Counter Action: Watermelon–edamame salad

Next in our summer salad series, which is as much a dedication to seasonal cooking as it is a Hail Mary intermission between cheese-filled pancakes and homemade waffle cones, we have this easy blend of watermelon, snow peas, and edamame.

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And have you ever been told to put salt on your watermelon, to bring out the flavour? That’s what the dressing does, but through the vehicle of toasted sesame oil and soy sauce. Can life get better? I submit that it cannot.

watermelon i

Watermelon–edamame salad

(thrown together with what I had in my cupboard; for added flavour, try Joy the Baker’s original recipe: Snap pea, watermelon, and edamame salad with sesame vinaigrette)

Ingredients:

  • 3 c. chopped watermelon
  • 2 handfuls snow peas, cut on the bias
  • 3/4 c. shelled thawed edamame
  • 2 tsp. toasted sesame oil
  • 1 T. Dijon mustard
  • 1 T. soy sauce
  • 1/4 c. olive oil
  • 1/2 tsp. garlic powder
  • salt and pepper to taste

Directions:

  1. Combine watermelon, snow peas, and edamame.
  2. In lidded jar, combine oils, mustard, soy sauce, and seasonings. Shake to combine.
  3. Toss salad with dressing to taste. Store leftovers covered in fridge for up to four days.

 

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No Carb Left Behind, episode 2: U-District

pupusas

For the next installment of my food-centered farewell tour of Seattle, we travel north to the University District, home of the excellent Magus Books, a much-touted annual streetfair, and the unparalleled University of Washingon.

bldg

Oh yeah, that’s my alma mater.

stairs

Heck yes. Go Huskies.

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This place does have a formal name, but everyone just calls it the Harry Potter room. Early in the morning, before the tour groups start coming through, there’s no better place for a solo cup of tea and meditation on your philosopher of choice.

Anyhow, as you can see in the first picture, I chose Guanaco’s Tacos for a plate of rice, black beans, pickled slaw, and two zucchini–spinach–cheese pupusas (which, if you’re new to them, are a bit like stuffed pancakes made with corn flour). It was a fantastic meal, especially for the price, but really at the limits of my stomach capacity. Next time I think I might skip the plate and order one pupusa, a side of rice, and a side of beans.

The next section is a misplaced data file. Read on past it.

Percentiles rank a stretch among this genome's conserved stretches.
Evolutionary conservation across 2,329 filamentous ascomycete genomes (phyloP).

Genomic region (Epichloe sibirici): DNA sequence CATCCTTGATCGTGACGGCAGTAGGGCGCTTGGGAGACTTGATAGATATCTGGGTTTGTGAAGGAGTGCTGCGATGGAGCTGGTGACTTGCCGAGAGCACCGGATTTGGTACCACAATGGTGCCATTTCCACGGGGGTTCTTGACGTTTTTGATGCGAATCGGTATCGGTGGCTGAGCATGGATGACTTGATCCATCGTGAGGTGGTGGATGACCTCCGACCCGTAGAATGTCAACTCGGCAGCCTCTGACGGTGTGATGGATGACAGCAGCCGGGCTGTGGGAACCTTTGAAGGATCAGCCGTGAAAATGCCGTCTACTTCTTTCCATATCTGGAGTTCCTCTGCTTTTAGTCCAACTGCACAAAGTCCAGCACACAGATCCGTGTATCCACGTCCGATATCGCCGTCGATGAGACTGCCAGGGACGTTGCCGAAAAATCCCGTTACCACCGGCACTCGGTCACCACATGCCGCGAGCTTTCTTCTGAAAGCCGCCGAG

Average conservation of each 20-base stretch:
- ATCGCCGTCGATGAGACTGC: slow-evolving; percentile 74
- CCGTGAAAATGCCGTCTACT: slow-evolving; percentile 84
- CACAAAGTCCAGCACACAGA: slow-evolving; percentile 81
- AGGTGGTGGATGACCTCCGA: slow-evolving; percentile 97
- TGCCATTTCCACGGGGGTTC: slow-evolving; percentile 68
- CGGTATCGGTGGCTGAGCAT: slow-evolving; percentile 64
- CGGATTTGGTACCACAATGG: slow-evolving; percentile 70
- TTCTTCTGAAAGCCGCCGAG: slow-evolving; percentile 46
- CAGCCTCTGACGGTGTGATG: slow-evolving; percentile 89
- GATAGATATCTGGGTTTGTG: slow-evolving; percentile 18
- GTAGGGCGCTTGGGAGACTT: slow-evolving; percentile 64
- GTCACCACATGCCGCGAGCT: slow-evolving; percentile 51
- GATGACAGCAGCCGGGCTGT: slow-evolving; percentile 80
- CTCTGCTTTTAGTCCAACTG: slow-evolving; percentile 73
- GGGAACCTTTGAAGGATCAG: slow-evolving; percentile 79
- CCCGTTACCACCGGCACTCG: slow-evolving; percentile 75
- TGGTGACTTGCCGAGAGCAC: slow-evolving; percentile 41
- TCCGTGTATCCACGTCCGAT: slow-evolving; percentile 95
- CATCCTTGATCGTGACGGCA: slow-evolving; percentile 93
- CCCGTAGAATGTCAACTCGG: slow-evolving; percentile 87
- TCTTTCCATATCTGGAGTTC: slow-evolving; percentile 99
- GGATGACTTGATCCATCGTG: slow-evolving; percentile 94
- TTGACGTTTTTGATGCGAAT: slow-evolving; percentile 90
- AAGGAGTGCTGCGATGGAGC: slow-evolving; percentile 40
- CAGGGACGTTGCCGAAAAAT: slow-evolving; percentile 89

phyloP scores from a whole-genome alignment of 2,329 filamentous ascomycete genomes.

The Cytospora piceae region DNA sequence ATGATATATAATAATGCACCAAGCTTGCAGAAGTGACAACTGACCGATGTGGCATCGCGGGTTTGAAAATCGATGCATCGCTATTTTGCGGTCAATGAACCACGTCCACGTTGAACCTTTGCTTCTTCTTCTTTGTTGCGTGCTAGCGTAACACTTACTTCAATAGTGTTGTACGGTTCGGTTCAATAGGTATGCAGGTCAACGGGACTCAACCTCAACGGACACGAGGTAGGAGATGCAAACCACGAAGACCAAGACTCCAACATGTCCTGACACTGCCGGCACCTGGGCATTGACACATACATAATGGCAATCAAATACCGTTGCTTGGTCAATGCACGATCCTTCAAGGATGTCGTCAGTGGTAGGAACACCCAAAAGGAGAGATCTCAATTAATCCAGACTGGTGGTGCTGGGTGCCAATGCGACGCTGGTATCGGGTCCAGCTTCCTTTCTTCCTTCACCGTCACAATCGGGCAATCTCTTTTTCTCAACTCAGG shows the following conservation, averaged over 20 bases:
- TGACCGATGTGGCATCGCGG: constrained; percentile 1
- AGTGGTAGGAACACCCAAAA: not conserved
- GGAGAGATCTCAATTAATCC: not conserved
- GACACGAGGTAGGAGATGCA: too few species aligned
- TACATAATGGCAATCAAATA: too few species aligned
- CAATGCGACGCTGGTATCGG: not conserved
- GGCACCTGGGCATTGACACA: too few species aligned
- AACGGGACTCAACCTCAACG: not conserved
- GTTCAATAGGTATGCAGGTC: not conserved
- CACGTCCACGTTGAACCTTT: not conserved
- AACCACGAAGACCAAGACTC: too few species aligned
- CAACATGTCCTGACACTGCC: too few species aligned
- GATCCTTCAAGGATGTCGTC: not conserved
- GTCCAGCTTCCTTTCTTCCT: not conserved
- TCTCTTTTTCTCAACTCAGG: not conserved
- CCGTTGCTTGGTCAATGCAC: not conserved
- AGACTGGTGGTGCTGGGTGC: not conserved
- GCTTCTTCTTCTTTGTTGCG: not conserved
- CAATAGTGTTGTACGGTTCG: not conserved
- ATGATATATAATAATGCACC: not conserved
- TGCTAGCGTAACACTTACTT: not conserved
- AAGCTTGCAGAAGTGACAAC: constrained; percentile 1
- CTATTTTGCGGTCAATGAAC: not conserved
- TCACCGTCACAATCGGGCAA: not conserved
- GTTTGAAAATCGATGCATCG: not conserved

ice cream iii

Just down the hill, at the University Village, there’s a branch of the inimitable Molly Moon’s. It’s a bit on the pricier side, which is why I hadn’t been there since last June, but worth the money for a special occasion. I love their Honey Lavender and Maple Walnut flavours, so this time, I took a chance on another of their year-round flavours, Salted Caramel. It was a bit salty on its own for me, but I can see it really shining alongside a scoop of Melted Chocolate.

I once looked at an apartment quite close to the University Village. I rejected it partly because I would have wound up being far too familiar with Balsamic Strawberry and Vanilla Bean, the scent of homemade waffle cones drawing me on like a siren song.

siren

“Scout mint … Scout miiiiint …”

These are by no means the only, or even the all-out best, places to eat in the U-District — I also love Shalimar for slightly formal (but still affordable) Indian food; Molly’s Café has some of the best hot chocolate I’ve ever had; and the District Market‘s excellent ready-made soups and sandwiches will always have a special place in my heart for welcoming me back to Seattle after a long early-morning flight from Alabama.

In short, it’s hard to go wrong with the U-District, food-wise. Whether you’re looking for a meal on the go or need a good place for a date, the U-District has your back.

If you live in Seattle, what’s your favourite food place in the U-District? Alternatively, what was your go-to food place in college?

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Image credit: Siren from Azumi79 on Pixabay.

Counter Action: Green pasta salad

It’s one of the hottest days of the year so far here, although you wouldn’t know it to look at my neighbours. I don’t think a day has gone by since Memorial Day that they didn’t have the grill fired up outside. Apparently sweat is weakness leaving the body.

As long as this heat wave lasts, I’m staying as far away from heat sources as I can. No pizza or soup or homemade baked goods for this girl. Even snuggling with my roommate’s cats is a bit much.